“Let’s start again,” said Stephen as he dropped his stick and headed back in the direction they started.
Jack dug around in his front pocket and produced a knife. He moved to the nearest sapling and took a small strip of bark from its side. Jack followed Stephen and Ben — he marked their track back to the path. Jack arrived at the path to find Ben and Stephen on their knees.
“This was the one,” said Stephen. “I’m sure of it.”
“How can you tell?” asked Ben. “It’s too dark to see anything.”
“This tree is way bigger than the rest though, and it’s right next to the path,” said Stephen.
“I’ll mark it,” said Jack. He moved around to the side they would first see when approaching the next day. At about shoulder height he scraped a section of the tree. He couldn’t make his way down to the tree’s flesh, but flicked on his flashlight to verify that his mark was visible.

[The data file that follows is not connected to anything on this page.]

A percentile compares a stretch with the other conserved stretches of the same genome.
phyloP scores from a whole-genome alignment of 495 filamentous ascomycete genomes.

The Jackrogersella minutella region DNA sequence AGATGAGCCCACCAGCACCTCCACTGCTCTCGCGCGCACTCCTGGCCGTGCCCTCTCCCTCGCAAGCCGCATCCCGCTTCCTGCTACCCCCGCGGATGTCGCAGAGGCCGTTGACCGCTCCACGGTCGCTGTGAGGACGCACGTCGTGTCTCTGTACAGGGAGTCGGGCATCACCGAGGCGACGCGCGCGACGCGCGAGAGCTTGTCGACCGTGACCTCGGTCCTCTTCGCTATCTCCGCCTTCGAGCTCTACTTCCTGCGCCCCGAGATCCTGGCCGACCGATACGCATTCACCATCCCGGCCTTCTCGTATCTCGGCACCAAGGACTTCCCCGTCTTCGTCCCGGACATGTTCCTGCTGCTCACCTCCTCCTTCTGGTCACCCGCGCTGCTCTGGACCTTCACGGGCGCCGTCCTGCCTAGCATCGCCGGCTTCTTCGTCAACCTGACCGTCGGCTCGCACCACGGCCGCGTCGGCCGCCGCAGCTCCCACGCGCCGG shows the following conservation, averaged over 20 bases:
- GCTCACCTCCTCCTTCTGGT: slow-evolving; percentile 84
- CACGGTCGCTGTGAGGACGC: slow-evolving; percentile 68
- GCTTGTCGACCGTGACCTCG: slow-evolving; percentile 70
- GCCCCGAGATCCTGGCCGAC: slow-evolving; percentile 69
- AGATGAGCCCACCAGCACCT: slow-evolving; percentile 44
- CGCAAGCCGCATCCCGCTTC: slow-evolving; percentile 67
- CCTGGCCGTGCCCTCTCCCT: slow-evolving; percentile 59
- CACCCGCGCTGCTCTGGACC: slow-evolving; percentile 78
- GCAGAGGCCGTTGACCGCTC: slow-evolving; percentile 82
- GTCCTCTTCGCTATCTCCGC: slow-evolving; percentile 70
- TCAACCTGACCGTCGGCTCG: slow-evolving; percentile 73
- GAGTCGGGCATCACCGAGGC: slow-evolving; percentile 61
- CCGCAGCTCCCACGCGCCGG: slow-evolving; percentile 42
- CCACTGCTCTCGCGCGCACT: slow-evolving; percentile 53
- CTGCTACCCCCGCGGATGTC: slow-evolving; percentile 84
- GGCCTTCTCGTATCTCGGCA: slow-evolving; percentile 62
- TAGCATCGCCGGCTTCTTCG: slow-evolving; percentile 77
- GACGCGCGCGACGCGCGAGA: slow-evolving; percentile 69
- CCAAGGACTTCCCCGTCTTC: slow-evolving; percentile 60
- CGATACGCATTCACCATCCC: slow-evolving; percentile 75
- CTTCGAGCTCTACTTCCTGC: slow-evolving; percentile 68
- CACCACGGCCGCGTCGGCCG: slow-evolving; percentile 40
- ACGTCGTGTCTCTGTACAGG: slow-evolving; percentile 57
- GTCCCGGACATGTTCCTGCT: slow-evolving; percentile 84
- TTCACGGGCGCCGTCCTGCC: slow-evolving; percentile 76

“Let’s get going,” said Jack.
“Let’s wait,” countered Stephen. “Maybe it will come back on, or maybe a little tree or something just blew in the way.”
“I’m tired,” said Jack.
Ben agreed — “Yeah, let’s go back and we’ll come back in the morning.”
“Shit,” said Stephen. “This is really cool though.”
“We’ll figure it out tomorrow,” said Jack.
They hiked back to their tent and barely spoke the whole way. The night’s exploits had taken their toll, and the boys were dog-tired by the time they got in their sleeping bags.
Every few days, Jack’s mom would break the privacy of their back-yard campsite and check in on the boys. This morning she found they were still fast asleep in the tent, so she quietly gathered their laundry and the few pieces of trash scattered around the site. She was trying to top off a load of light clothing, but she found mostly darks around the sleeping trio. The pants were wet around the cuff, but she explained to herself that they must have been playing in a creek.
They awoke late, and very hungry. Ben looked at his watched and announced that it was Sunday, July 8th — 9:30 am.
“Nine days,” said Stephen.
“What’s nine days?” asked Jack.
“I go back on Tuesday the seventeenth,” replied Stephen.
“That sucks,” said Jack. He surprised himself, realizing that he meant it. Just a few days before he would have relished the realization that half of Stephen’s time had passed.